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What are ‘MBA Goals’ and Why Do They Matter?

What are ‘MBA Goals’ and Why Do They Matter?

Strange as it might sound, one of the things that really stumps MBA candidates, when they work on their business school applications, are questions focused on their career and personal goals. More than one applicant has been surprised, and a little overwhelmed, when they realize that a core part of their MBA application is the articulation of clear, well-considered short and long-term goals.

If the underlying premise of every business school application is an argument for “Why MBA, Why Now”, then your goals are going to be a vital part of your application. Business schools see your goals as the best argument for why you need to pursue an MBA at all. The lack of a strong, logical and understandable goal trajectory can severely impact your chances of being seriously considered at your target schools. Additionally, knowing your goals helps you pick programs that align with your profile and aspirations and thus are a good fit for you.

Take the time early in in the process to clearly and cogently articulate a reasonable, realistic goal statement. But how do you formulate strong goal statements?  You can start by sorting out your short and long term goals.

In terms of your short-term goals, the way to formulate these is to start with specific, realistic ideas based on your current set of experiences and pre-MBA work trajectory. Specificity is the key to this argument. Vague statements like “I want to switch from finance to FinTech” or “I want to go into consulting” or “I plan to start my own company” don’t make a strong argument, because they are quite broad.

Instead, start with your current role, and envision what would be a next step beyond it, thinking about industry and function. For example, maybe you want to stay in the industry but jump a level, describe that jump and the key differences you foresee. Or perhaps you want to use your existing skills to shift industries, applying your current abilities in a new space. Discussing the geography of your choices, your motivation for wanting to make them, the impact you hope to have on the industry or the company you plan to join, all make your short-term goal more specific and believable.

Your long-term goals can be less specific, but they should build on your short-term goals and your long-term interests and aspirations. Your goal trajectory should be ambitious, but possible, and reveal both your interests and a certain amount of industry knowledge or awareness of what is happening in your desired sector.

What happens if my goals change? Of course, the reality is that many MBA graduates end up doing something different from their application goal statement. So you might ask yourself, well, why does it matter if it’s all going to change anyway? Trust us, it does!

MBA programs aren’t going to revoke your diploma if you end up doing something different; they expect that your goals might change, but they still want strong goal statements. Your ability to think logically and build an argument for your future game plan is a valuable and transferable skill that you can use time and again even if your goals change. Your goal statement also gives you a sense of direction when applying for internships and speaking with professionals who visit your campus. You want to demonstrate clarity of thought, representing yourself as someone with vision and a plan.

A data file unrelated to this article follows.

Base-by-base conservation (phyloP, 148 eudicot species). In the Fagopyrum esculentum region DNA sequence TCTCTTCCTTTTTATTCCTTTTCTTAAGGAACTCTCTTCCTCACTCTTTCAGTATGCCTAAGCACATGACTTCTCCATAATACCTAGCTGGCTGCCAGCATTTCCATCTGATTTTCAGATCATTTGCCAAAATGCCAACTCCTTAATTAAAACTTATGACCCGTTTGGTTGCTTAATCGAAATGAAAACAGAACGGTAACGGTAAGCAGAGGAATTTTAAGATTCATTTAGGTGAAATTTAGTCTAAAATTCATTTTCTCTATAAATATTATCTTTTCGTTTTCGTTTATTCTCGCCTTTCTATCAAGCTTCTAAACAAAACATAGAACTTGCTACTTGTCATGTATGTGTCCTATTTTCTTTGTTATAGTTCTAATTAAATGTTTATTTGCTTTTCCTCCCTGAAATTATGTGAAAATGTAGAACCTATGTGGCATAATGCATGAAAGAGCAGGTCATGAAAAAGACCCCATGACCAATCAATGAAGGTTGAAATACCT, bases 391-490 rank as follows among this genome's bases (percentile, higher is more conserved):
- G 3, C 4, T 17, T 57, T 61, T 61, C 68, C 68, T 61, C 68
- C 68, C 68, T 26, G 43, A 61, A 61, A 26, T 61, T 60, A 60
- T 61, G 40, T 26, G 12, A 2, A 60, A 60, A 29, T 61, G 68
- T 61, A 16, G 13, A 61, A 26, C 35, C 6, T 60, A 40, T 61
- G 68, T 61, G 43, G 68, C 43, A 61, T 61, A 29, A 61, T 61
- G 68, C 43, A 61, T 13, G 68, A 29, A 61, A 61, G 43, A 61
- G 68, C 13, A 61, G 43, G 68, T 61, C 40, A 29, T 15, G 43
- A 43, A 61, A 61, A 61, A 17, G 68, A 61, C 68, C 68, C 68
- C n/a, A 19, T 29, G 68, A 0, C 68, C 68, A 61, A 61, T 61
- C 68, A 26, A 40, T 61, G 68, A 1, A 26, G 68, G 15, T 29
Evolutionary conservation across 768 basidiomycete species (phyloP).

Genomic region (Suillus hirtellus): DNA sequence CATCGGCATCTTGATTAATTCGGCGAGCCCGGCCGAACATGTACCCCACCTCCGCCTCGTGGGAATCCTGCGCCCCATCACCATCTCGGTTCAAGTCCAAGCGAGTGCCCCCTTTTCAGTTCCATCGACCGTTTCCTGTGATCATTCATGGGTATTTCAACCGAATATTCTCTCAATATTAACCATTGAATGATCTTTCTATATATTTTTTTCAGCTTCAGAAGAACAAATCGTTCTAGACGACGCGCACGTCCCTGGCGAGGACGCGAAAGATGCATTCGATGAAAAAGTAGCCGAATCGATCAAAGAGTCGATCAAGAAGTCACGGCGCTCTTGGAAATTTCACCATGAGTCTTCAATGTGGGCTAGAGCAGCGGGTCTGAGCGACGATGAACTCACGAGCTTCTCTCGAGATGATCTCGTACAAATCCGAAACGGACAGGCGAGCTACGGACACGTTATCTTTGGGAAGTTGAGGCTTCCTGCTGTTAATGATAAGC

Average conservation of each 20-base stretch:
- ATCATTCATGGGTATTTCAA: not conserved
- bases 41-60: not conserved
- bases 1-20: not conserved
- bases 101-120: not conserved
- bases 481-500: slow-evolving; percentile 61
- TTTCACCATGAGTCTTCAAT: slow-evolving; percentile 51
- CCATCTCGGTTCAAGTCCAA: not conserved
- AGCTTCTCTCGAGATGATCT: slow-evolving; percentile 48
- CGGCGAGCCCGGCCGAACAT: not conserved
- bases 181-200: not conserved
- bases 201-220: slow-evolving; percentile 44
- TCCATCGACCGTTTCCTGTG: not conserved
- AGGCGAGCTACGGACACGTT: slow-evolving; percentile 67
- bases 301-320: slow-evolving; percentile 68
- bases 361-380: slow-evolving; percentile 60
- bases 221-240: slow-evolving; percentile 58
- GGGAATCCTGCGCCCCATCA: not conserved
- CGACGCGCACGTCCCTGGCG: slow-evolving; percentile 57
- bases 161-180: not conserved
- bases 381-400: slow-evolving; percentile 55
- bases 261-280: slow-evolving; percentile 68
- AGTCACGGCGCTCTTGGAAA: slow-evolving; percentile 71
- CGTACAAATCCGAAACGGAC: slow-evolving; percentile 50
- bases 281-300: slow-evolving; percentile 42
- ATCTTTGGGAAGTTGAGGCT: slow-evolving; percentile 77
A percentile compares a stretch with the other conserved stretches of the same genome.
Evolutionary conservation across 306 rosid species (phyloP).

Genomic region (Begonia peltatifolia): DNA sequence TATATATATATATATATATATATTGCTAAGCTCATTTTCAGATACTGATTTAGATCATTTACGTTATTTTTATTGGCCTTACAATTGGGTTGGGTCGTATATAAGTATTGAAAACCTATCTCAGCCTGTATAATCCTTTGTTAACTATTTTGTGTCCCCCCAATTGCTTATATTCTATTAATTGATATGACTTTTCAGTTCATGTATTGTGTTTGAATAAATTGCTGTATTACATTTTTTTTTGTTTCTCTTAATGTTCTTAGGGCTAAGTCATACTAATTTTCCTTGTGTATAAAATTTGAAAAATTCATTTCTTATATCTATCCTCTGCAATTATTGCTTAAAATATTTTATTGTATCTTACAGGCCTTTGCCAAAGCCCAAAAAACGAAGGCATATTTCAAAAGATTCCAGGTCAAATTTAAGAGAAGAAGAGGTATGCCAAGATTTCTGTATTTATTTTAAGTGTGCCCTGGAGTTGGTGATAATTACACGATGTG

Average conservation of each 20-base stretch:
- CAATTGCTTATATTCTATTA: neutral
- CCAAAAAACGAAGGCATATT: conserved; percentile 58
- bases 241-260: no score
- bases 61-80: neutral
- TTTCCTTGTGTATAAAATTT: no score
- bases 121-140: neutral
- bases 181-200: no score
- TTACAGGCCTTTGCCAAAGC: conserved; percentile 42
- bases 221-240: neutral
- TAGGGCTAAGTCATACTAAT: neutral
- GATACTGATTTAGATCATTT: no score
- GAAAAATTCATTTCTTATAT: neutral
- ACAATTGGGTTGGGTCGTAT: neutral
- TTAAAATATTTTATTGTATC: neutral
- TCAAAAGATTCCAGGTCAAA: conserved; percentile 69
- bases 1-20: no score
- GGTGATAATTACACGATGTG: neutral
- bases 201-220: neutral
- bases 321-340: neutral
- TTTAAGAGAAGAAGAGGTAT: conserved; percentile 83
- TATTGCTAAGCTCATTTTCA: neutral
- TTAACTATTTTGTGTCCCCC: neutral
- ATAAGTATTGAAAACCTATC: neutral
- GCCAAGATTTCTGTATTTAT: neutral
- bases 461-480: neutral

Being able to formulate goals is also a kind of litmus test for you to indicate to yourself if you really need an MBA or not. Applicants who can’t make a strong career goal statement are rarely applicants who can prove that they really need an MBA, and it might be time to re-evaluate the decision to apply to business school at all.

It might seem hard, or like a lot of work, but we promise taking the time to do this early will pay off throughout your application process, and beyond.

 To know more, get in touch

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The fundamental role of independent educational consultants is to help students explore college opportunities and find the right place for them to succeed academically and socially. IECs don’t get students admitted—they help students demonstrate why they deserve to be admitted at appropriately chosen schools. They help students find colleges they might not have heard of—often out of their region—and they help students put their best foot forward.

Here are 5 things families should consider when looking to hire an IEC:

  1. Does the IEC belong to a professional association such as IECA with established and rigorous standards for membership?
  2. Do not trust any offers of guaranteed admission to a school or a certain minimum dollar value in scholarships.
  3. Ensure that the IEC adheres to the ethical guidelines for private counseling established by IECA.
  4. Find an IEC that visits college, school, and program campuses and meets with admissions representatives regularly in order to keep up with new trends, academic changes and evolving campus cultures.
  5. Do they attend professional conferences or training workshops on a regular basis to keep up with regional and national trends and changes in the law?